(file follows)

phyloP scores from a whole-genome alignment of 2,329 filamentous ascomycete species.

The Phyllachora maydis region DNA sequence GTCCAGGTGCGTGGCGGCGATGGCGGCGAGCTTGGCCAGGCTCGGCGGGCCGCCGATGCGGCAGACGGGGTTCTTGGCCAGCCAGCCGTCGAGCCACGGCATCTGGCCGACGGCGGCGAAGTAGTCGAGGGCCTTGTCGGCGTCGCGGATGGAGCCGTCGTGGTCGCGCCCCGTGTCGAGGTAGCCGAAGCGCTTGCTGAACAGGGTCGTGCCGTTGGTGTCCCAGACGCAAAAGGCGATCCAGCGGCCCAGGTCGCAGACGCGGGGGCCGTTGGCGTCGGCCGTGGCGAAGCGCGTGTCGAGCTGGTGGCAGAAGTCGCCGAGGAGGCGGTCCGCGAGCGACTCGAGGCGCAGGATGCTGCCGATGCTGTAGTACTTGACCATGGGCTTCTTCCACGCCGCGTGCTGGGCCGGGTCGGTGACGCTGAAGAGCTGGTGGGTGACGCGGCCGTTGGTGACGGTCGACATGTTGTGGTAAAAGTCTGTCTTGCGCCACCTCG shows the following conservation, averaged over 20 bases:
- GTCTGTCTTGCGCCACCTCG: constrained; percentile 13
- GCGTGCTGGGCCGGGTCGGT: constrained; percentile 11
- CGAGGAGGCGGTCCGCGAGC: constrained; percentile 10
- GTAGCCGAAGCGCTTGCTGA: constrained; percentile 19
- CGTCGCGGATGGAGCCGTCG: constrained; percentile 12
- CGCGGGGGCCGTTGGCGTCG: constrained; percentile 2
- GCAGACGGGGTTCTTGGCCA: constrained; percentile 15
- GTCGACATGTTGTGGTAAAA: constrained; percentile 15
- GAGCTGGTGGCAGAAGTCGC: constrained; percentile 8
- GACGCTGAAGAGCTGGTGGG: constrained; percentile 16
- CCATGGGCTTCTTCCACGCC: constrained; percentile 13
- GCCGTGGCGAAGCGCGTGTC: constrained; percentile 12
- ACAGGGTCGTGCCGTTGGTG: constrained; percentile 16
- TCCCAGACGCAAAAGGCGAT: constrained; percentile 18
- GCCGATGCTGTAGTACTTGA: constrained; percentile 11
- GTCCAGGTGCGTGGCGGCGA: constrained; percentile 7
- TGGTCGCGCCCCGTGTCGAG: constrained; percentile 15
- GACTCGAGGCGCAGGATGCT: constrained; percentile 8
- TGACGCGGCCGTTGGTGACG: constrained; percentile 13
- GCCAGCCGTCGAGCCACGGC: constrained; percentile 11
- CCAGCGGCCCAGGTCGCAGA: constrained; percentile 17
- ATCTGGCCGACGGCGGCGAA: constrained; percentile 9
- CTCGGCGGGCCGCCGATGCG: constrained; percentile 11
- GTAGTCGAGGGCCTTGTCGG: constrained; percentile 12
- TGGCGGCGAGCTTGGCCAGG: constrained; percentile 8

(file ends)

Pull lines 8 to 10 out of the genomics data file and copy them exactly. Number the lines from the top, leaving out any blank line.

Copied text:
- CGCGGGGGCCGTTGGCGTCG: constrained; percentile 2
- GCAGACGGGGTTCTTGGCCA: constrained; percentile 15
- GTCGACATGTTGTGGTAAAA: constrained; percentile 15